The second awaited a heavenly messiah. Pious groups, like the Essenes and the Qumran community on the Dead Sea yearned, not for an earthly Messiah but a heavenly One, who would bring not an earthly but a heavenly kingdom. They believed the power of God alone could create the new era. There would first be intense woes and a frightful judgment upon the godless, the pagans, and Satan and his demonic powers. Then the Messiah would come, not as an earthly king, but as a heavenly figure, as the Son of God, who would descend into the world of the Evil One and there gather his own to lead them back into the realm of light. He would take dominion over the world and, after overcoming all earthly and supernatural powers, lay the entire cosmos at the feet of God. Then the Messiah, Son of man, would rule over the resurrected faithful. He proclaimed the glad news that the long promised Kingdom was already dawning, bringing believers together into a new community, the church.


But Jesus had a surprise! The coming Son of Man, the heavenly conquering hero, with all the marks of divine power and glory, would be marginalised to the fringes of society. He would be the Suffering Servant of God as prophecised in Isaiah 53. He would return in glory as the consummator of the Kingdom. But only after He was taken and abused and put to death. As the first preacher of the Gospel, Peter, put it: Acts 2:22-24 "Men of Israel, listen to this: Jesus of Nazareth was a man accredited by God to you by miracles, wonders and signs, which God did among you through him, as you yourselves know. 23 This man was handed over to you by God's set purpose and foreknowledge; and you, with the help of wicked men, put him to death by nailing him to the cross. 24 But God raised him from the dead, freeing him from the agony of death, because it was impossible for death to hold him."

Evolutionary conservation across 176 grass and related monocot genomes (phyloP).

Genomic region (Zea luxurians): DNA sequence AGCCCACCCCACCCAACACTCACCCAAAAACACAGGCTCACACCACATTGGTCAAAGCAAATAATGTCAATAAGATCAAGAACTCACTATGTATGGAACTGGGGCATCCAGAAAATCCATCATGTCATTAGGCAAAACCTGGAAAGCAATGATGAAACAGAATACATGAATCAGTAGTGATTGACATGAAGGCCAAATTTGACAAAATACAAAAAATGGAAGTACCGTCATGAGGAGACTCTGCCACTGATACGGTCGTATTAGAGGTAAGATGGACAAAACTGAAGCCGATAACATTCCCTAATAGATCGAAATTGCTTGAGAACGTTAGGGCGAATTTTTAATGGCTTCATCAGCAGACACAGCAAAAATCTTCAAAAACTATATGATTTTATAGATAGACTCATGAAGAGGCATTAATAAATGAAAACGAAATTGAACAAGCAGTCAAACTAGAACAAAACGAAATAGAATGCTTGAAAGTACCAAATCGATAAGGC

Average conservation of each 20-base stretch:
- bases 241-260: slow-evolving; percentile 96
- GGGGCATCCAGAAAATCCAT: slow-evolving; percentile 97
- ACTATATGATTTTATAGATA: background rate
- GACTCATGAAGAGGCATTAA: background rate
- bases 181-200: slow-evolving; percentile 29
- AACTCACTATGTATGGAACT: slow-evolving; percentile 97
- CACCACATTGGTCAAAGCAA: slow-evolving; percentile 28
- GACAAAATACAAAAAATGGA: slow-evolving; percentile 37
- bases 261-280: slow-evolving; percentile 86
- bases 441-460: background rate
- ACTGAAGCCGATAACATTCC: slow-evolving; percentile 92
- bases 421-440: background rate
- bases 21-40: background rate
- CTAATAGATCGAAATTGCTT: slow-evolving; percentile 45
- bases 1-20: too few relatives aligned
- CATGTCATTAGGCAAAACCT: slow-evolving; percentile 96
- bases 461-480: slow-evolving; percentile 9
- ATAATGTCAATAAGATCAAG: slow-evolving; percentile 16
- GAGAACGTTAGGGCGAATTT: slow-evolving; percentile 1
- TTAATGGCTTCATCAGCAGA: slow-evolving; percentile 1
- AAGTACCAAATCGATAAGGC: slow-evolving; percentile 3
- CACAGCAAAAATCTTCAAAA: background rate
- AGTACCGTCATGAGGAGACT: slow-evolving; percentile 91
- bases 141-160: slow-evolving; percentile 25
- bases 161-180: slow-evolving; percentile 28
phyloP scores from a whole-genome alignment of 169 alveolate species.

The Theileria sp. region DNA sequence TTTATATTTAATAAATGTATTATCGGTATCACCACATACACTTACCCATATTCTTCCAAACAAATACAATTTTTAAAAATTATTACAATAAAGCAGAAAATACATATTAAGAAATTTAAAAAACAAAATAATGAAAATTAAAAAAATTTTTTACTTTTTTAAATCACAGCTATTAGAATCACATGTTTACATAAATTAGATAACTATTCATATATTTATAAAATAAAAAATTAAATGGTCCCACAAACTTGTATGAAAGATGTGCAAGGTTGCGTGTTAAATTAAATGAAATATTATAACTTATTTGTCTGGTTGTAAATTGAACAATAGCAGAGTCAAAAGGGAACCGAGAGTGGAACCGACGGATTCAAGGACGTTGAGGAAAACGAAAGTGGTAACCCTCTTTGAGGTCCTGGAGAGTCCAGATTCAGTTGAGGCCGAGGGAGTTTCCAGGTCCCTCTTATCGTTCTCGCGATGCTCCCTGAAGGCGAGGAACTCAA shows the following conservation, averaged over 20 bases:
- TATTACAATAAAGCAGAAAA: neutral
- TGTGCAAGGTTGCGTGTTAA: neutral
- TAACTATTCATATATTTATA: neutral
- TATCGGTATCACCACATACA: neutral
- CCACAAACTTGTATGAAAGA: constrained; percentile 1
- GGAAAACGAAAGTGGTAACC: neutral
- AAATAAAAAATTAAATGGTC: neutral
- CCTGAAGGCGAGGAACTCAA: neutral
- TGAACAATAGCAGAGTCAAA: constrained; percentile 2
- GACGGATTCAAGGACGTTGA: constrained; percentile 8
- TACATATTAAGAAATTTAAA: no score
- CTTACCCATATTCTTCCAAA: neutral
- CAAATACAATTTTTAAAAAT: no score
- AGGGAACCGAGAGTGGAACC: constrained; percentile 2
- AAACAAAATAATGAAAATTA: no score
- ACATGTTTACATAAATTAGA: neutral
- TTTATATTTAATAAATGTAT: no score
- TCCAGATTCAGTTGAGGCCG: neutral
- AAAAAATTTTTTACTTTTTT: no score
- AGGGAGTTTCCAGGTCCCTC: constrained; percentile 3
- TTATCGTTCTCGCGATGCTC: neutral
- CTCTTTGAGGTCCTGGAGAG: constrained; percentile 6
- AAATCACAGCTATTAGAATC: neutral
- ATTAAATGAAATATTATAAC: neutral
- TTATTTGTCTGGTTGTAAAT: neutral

The best and most believable recent books in The Quest for the Historical Jesus have been the trilogy by John P. Meier in 1991: "A MARGINAL JEW: RETHINKING THE HISTORICAL JESUS". John Meier says he called Jesus a marginalised Jew because Jesus in Galilee was only a blip on the radar screen of the Romans. Jesus was also pushed to the margins of society by the religious bureaucrats who crucified Him outside the city wall. By giving up His settled trade in the carpenter's shop in Nazareth, and becoming a wandering preacher with no where to lay His head and no possessions except His cloke which served as a coat by day and a blanket by night, Jesus allowed Himself to be rejected by His own family and village people.

Jesus also tackled the religious establishment by making the laws of Moses tougher and the standard of morality among His followers harder and higher. He was marginalised because His teachings and His close association with the poor, the rejected and the leprous, put Him offside with everyone from the Pharisees to the Romans. He did become the central character of the centuries, but then, Jesus was the marginalised Messiah.